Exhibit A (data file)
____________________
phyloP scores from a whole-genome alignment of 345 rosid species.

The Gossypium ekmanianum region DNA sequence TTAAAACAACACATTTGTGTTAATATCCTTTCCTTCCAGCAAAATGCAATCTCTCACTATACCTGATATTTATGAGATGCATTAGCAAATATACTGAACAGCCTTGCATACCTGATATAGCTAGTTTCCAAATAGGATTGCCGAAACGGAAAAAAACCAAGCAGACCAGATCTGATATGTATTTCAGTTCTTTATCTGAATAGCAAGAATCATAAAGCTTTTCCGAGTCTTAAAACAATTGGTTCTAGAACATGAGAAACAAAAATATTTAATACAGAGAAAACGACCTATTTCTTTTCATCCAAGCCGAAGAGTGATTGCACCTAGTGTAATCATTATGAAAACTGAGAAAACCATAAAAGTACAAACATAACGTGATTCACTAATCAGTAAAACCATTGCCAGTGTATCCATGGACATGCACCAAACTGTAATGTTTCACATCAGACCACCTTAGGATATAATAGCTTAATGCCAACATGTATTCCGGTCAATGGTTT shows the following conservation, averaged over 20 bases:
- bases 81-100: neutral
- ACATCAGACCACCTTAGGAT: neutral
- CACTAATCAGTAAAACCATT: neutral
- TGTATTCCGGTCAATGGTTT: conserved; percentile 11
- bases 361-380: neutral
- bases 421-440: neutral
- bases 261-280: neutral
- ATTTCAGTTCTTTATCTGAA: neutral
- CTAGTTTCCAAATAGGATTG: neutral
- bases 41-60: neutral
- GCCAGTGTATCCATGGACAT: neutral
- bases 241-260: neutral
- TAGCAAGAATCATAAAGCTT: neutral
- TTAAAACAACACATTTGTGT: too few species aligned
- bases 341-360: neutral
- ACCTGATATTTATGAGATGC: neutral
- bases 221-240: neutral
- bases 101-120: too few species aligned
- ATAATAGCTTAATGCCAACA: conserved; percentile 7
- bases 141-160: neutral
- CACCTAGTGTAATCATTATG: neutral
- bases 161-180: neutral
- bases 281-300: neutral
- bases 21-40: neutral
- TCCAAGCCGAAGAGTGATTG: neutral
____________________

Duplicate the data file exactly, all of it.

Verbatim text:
phyloP scores from a whole-genome alignment of 345 rosid species.

The Gossypium ekmanianum region DNA sequence TTAAAACAACACATTTGTGTTAATATCCTTTCCTTCCAGCAAAATGCAATCTCTCACTATACCTGATATTTATGAGATGCATTAGCAAATATACTGAACAGCCTTGCATACCTGATATAGCTAGTTTCCAAATAGGATTGCCGAAACGGAAAAAAACCAAGCAGACCAGATCTGATATGTATTTCAGTTCTTTATCTGAATAGCAAGAATCATAAAGCTTTTCCGAGTCTTAAAACAATTGGTTCTAGAACATGAGAAACAAAAATATTTAATACAGAGAAAACGACCTATTTCTTTTCATCCAAGCCGAAGAGTGATTGCACCTAGTGTAATCATTATGAAAACTGAGAAAACCATAAAAGTACAAACATAACGTGATTCACTAATCAGTAAAACCATTGCCAGTGTATCCATGGACATGCACCAAACTGTAATGTTTCACATCAGACCACCTTAGGATATAATAGCTTAATGCCAACATGTATTCCGGTCAATGGTTT shows the following conservation, averaged over 20 bases:
- bases 81-100: neutral
- ACATCAGACCACCTTAGGAT: neutral
- CACTAATCAGTAAAACCATT: neutral
- TGTATTCCGGTCAATGGTTT: conserved; percentile 11
- bases 361-380: neutral
- bases 421-440: neutral
- bases 261-280: neutral
- ATTTCAGTTCTTTATCTGAA: neutral
- CTAGTTTCCAAATAGGATTG: neutral
- bases 41-60: neutral
- GCCAGTGTATCCATGGACAT: neutral
- bases 241-260: neutral
- TAGCAAGAATCATAAAGCTT: neutral
- TTAAAACAACACATTTGTGT: too few species aligned
- bases 341-360: neutral
- ACCTGATATTTATGAGATGC: neutral
- bases 221-240: neutral
- bases 101-120: too few species aligned
- ATAATAGCTTAATGCCAACA: conserved; percentile 7
- bases 141-160: neutral
- CACCTAGTGTAATCATTATG: neutral
- bases 161-180: neutral
- bases 281-300: neutral
- bases 21-40: neutral
- TCCAAGCCGAAGAGTGATTG: neutral